NASCAR Clash weekend is underway at the L.A. Memorial Coliseum

Alex Bowman (48) and Martin Truex Jr. (19) practice on the L.A. Coliseum track Saturday morning ahead of Sunday’s NASCAR Busch Light Clash at the Coliseum. Photo by David Barks

By Elliott Stern, [email protected]

LOS ANGELES – The 2022 NASCAR season got underway Saturday, Feb. 5, inside the historic Los Angeles Memorial Coliseum.

“It’s an iconic site,” said Bakersfield native Kevin Harvick, driver of the No.. 4 Stewart-Haas Ford Mustang. “It’s close to home. I have a lot of friends and family who’ll be here. This is the type of event you need to blow this thing out of the water.”

It is also the most unusual venue on the NASCAR calendar.

The quarter-mile paperclip shaped track was built almost overnight, barely six weeks from groundbreaking to completion in the home of USC Football.

“It’s awesome,” said 2021 NASCAR Cup series champion Kyle Larson. “This place has a grass roots feel to it. It’s a little bit of a throwback to our K&N (Series racing) days. The only thing that surprised me was how much grip we had here.”

“The track does change a bit. The grip gets better the longer you run on it,” said 2020 Cup Series champion Chase Elliott. It’s amazing how quickly everything came together. Everything seems super nice, well done.”

The official groundbreaking ceremony was held on Dec. 21, 2021. Just over a month later, the track was in, safety barriers were installed and it was ready for racing.

From Left, Auto Club Speedway President Dave Allen, NASCAR Design and Development President Derrick Muldowney, L.A. Memorial Coliseum Assistant General Manager Kevin Daly and two-time Daytona 500 winner Michael Waltrip scoop the first shovels of dirt for the base of the Clash at the Coliseum track on Dec. 21, 2021. Photo by David Barks

The Clash is an exhibition race. Only bragging rights are on the line as NASCAR officially debuts its new Next Gen racecar.

The format is a throwback to the local races run on hometown tracks across the country.

Saturday night featured single-car qualifying.

Times from that will be used to set the lineups for the four 25-lap heat races that will kick off The Clash on Sunday morning.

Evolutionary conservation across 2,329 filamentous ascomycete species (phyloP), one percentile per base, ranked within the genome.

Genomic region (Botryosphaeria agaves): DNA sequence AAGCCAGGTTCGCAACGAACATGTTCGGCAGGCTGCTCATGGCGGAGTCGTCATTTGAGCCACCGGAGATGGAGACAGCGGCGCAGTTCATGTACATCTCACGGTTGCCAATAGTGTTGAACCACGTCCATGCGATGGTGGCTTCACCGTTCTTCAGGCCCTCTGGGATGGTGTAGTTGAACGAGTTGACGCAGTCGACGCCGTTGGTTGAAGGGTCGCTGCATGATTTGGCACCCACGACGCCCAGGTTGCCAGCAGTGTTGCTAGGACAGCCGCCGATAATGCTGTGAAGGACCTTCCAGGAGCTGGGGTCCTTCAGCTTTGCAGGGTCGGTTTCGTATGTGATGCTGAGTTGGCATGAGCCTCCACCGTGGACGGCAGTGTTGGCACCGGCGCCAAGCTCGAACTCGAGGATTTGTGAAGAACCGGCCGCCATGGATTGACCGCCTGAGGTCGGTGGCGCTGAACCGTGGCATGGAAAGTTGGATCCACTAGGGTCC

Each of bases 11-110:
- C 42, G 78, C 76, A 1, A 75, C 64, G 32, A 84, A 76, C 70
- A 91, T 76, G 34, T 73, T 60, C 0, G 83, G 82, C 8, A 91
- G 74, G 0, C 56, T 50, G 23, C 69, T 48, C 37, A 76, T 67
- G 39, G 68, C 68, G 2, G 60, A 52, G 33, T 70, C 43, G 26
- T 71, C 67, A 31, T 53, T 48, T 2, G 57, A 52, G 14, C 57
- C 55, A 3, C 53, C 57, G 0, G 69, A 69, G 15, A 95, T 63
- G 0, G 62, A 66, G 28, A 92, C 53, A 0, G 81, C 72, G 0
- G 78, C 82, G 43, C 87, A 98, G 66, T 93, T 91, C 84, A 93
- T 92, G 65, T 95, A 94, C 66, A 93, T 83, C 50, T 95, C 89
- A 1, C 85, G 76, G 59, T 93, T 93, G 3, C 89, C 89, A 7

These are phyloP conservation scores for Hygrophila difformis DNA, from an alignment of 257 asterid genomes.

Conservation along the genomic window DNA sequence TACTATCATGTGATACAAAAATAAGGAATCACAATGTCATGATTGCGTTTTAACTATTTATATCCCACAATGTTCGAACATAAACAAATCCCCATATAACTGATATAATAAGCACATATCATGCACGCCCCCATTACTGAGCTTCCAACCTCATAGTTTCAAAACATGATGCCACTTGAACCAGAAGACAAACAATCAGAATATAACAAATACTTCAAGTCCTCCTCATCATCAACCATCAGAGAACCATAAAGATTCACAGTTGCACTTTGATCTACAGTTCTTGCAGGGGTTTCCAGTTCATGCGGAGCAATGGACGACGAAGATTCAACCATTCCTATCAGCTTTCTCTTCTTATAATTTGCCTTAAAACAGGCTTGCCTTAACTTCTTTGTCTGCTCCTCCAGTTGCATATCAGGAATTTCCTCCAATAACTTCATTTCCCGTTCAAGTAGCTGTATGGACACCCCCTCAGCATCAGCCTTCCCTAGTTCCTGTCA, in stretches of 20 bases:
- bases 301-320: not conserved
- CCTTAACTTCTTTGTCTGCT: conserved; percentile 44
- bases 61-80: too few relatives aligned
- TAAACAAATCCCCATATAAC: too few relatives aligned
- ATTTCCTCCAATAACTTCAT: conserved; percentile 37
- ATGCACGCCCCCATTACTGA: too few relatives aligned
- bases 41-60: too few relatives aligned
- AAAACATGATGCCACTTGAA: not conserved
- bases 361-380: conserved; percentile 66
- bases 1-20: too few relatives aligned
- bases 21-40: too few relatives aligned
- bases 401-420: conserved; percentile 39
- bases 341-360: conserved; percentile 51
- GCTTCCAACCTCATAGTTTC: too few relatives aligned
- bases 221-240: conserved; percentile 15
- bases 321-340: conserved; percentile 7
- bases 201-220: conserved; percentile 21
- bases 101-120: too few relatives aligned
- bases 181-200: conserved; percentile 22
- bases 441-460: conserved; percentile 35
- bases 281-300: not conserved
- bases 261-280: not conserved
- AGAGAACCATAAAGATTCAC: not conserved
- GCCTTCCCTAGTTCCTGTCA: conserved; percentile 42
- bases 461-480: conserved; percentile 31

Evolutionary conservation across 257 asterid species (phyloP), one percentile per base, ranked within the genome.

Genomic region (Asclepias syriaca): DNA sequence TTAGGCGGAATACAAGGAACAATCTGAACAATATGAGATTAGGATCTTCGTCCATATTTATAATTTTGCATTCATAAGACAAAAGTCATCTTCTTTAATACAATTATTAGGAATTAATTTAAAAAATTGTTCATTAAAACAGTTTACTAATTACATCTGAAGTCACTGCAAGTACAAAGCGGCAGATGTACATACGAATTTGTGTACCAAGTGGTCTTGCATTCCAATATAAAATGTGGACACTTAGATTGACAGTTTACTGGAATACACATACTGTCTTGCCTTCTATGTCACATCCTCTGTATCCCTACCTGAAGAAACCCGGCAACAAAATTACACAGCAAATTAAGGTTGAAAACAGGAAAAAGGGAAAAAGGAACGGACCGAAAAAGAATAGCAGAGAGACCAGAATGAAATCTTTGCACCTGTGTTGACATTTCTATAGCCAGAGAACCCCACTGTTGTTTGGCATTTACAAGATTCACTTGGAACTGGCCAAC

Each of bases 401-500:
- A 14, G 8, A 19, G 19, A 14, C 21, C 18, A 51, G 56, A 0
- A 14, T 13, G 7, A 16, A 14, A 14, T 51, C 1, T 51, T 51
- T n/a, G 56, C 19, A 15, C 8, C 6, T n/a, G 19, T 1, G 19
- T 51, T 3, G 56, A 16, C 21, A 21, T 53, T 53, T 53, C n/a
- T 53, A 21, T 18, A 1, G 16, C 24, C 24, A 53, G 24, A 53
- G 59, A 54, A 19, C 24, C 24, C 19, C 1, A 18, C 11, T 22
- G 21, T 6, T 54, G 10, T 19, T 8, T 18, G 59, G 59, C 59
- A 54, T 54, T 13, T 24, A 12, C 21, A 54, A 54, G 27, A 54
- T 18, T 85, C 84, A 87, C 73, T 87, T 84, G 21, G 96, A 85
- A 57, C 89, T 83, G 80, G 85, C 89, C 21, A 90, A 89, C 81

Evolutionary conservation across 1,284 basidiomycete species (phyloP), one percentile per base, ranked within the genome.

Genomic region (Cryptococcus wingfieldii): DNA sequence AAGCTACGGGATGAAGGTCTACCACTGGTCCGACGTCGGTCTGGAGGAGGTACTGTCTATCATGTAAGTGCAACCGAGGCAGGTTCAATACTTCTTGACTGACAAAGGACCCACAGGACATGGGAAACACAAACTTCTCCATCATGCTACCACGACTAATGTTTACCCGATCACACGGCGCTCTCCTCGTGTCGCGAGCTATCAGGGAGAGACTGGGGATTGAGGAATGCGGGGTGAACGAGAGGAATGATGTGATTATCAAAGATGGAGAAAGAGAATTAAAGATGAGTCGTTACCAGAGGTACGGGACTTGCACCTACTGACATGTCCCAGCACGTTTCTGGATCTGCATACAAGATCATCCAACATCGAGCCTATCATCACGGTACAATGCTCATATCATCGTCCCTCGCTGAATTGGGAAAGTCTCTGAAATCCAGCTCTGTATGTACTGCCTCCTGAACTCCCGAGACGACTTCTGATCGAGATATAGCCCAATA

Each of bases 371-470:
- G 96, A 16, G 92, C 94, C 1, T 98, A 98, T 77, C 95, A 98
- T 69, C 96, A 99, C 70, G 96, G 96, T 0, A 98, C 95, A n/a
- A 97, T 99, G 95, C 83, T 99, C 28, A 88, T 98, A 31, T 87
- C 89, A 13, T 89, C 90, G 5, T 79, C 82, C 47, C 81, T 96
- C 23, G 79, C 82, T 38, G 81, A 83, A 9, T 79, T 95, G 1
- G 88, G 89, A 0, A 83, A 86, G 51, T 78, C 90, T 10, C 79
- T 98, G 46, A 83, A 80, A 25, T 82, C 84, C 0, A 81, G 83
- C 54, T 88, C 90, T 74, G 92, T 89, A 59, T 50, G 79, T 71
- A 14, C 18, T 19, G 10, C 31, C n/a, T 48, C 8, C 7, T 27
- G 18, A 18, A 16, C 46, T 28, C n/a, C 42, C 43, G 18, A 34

The top four finishers automatically qualify for the main event.

The rest of the field will be split in two, each to run a 50-lap last chance qualifier with the top three from each moving on.

The final spot in the 23 car field goes to the driver with the highest points total from the 2021 season who has not already qualified for the field.

The top four qualifiers each won the pole for one of the four Sunday heat races.

Kyle Busch turned the fastest lap, covering the quarter-mile in 13.745 seconds. Busch was followed by Tyler Reddick (13.761), Justin Hayley (13.891) and Joey Logano (13.949).

“It’s pretty cool to win the pole. We hope we’re set up good for tomorrow,” said Busch. “Being on the pole for the first heat race is good. I feel good but now I’ve got to back that up in the heat race tomorrow.”

Kyle Busch heads down the back stretch Saturday night during single-car qualifying for Sunday’s Clash at the Coliseum. Busch turned the fastest lap to lead qualifiers into Sunday’s heat races that will lead up to The Clash. Photo by David Barks.

The Clash runs 150 laps with a six-minute break midway when the drivers will be able to leave the stadium (all pits are outside the building) for adjustments and repairs as needed and then it’s back to the track for the final run to victory.

NASCAR returns to California in three weeks when the drivers will move from the Coliseum’s quarter-mile track to the Auto Club Speedway’s two-mile oval in Fontana on Feb. 26-27.

— Elliott Stern can be reached by email at [email protected]

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